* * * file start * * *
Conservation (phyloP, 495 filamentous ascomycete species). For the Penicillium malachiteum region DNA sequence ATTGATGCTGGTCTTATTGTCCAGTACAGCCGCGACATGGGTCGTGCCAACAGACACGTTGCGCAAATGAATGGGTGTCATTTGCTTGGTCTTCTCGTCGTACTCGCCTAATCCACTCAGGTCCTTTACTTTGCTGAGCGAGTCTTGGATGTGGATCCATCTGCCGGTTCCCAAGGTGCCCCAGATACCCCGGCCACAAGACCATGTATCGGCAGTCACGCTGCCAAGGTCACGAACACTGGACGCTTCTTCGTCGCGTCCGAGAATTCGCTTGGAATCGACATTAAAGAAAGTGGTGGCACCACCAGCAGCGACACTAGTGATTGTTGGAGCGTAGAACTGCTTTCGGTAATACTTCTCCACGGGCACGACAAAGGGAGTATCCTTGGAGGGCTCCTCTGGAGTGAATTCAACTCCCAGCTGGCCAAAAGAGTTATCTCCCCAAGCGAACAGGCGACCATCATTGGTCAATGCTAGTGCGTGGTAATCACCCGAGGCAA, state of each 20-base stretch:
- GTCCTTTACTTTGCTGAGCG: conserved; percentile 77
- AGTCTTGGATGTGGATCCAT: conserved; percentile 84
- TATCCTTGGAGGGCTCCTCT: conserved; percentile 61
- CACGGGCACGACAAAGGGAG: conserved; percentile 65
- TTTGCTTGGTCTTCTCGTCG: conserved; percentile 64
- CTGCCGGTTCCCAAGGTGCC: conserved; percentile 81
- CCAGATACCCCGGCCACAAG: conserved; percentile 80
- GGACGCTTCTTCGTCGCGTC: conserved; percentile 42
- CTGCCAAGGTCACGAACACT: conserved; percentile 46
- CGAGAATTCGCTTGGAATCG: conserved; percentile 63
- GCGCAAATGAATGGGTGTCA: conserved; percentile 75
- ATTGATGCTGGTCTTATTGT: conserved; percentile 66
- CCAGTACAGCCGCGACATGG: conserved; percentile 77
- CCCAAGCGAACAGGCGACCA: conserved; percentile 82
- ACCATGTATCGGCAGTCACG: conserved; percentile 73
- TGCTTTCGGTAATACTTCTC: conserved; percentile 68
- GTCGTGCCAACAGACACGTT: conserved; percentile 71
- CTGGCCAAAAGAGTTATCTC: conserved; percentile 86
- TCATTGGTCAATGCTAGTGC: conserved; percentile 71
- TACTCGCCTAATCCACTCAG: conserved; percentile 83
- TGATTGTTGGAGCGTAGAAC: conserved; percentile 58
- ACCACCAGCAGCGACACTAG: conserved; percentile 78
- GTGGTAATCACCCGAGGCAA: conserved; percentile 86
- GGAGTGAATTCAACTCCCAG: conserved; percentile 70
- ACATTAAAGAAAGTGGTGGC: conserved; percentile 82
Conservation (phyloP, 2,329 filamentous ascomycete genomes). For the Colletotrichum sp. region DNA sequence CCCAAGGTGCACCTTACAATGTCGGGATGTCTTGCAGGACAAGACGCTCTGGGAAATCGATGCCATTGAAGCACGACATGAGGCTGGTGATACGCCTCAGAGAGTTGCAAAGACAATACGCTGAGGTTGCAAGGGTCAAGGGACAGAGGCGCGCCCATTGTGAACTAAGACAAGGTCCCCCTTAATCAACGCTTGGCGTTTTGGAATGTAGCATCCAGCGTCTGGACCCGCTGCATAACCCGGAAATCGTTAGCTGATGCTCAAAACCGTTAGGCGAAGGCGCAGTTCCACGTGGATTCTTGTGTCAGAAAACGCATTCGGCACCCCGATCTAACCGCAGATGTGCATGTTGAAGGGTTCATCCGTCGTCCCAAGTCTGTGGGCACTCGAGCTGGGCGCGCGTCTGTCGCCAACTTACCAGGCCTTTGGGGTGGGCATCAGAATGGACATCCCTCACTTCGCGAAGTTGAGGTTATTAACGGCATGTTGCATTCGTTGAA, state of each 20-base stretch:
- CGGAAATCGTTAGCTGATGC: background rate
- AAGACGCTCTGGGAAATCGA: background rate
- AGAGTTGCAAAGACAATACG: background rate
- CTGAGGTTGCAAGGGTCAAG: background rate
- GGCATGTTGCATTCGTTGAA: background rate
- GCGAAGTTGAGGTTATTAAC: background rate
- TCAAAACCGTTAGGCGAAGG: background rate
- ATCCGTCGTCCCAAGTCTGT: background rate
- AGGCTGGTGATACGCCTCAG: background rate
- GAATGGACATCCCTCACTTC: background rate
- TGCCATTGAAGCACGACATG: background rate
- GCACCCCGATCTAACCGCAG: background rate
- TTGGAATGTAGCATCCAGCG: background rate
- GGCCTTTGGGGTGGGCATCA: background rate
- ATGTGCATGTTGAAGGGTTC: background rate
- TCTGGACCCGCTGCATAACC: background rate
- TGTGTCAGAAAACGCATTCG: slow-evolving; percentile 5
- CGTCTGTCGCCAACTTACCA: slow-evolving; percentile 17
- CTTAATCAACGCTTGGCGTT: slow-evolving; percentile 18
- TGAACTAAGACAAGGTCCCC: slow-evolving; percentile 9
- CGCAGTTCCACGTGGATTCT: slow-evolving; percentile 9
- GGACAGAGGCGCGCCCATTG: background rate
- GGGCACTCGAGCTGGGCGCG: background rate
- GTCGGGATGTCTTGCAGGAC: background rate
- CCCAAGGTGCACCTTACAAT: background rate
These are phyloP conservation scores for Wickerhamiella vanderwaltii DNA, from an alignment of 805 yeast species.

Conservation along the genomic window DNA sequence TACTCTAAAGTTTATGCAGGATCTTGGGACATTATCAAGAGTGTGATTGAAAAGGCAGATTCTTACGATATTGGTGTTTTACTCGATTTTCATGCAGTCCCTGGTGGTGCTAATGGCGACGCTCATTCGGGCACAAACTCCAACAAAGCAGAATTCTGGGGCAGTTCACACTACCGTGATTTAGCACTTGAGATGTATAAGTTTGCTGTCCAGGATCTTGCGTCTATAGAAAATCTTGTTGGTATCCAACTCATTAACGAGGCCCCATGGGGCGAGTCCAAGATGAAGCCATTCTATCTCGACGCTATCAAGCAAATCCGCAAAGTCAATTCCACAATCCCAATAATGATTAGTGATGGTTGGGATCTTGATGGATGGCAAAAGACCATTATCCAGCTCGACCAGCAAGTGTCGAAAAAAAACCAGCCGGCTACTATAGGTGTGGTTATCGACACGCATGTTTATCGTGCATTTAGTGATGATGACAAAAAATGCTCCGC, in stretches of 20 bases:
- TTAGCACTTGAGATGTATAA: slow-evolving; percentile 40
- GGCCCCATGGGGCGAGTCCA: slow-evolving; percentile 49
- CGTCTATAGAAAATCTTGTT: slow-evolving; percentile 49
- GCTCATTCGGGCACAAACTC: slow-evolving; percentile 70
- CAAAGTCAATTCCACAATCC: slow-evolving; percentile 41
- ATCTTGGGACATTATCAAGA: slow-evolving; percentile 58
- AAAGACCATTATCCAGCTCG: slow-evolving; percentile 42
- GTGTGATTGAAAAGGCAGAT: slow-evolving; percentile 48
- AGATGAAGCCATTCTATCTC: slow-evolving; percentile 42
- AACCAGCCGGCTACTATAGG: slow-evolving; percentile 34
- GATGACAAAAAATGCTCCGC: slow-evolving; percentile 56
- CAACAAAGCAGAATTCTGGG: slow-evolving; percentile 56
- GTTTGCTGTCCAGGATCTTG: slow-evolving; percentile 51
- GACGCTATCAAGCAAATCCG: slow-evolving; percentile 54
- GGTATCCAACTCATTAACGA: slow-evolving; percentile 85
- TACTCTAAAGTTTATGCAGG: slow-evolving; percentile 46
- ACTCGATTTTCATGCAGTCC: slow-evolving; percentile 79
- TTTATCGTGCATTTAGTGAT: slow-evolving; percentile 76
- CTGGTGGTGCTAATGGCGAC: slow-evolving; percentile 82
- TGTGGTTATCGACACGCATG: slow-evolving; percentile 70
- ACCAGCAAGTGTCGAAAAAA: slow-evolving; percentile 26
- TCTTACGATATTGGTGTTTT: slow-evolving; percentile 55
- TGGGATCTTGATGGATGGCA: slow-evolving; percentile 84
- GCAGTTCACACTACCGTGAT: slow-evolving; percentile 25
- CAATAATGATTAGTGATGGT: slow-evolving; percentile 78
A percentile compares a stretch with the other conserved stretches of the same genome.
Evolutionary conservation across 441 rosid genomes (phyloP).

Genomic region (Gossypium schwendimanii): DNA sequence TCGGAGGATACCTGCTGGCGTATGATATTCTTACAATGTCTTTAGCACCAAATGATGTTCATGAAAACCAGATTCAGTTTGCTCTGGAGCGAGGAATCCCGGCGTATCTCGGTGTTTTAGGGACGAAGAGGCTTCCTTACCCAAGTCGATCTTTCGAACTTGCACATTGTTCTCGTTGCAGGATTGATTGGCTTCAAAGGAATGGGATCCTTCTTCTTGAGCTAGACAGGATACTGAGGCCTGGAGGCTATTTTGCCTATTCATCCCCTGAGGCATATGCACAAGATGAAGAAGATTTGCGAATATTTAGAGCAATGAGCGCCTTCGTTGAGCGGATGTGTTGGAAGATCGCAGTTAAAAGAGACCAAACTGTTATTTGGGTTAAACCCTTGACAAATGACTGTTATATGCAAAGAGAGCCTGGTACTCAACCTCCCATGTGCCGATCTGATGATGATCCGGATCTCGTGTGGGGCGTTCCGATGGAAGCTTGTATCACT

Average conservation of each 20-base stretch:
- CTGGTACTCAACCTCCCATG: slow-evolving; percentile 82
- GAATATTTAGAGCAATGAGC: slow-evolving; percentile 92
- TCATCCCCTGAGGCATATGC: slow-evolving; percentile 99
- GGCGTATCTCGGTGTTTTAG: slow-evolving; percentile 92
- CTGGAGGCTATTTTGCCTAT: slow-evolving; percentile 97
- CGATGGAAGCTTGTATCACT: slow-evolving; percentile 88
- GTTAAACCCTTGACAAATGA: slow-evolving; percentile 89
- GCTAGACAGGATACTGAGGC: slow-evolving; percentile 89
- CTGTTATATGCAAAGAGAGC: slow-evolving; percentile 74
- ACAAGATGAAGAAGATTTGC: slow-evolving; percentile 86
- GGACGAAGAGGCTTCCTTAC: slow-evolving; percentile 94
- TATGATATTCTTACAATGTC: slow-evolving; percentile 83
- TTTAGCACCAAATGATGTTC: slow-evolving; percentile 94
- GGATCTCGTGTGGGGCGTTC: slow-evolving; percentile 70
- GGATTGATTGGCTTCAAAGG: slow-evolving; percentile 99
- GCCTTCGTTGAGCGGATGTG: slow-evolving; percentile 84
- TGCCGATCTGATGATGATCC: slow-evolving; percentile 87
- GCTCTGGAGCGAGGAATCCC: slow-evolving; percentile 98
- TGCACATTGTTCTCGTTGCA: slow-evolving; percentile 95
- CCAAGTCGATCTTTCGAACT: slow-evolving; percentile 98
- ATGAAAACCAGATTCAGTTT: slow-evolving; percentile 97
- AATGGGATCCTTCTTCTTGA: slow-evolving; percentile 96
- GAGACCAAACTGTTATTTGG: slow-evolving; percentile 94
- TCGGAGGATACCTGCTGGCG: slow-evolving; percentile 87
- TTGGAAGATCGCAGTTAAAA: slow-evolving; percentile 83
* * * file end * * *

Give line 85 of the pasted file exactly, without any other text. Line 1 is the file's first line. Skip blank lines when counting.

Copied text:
- GAATATTTAGAGCAATGAGC: slow-evolving; percentile 92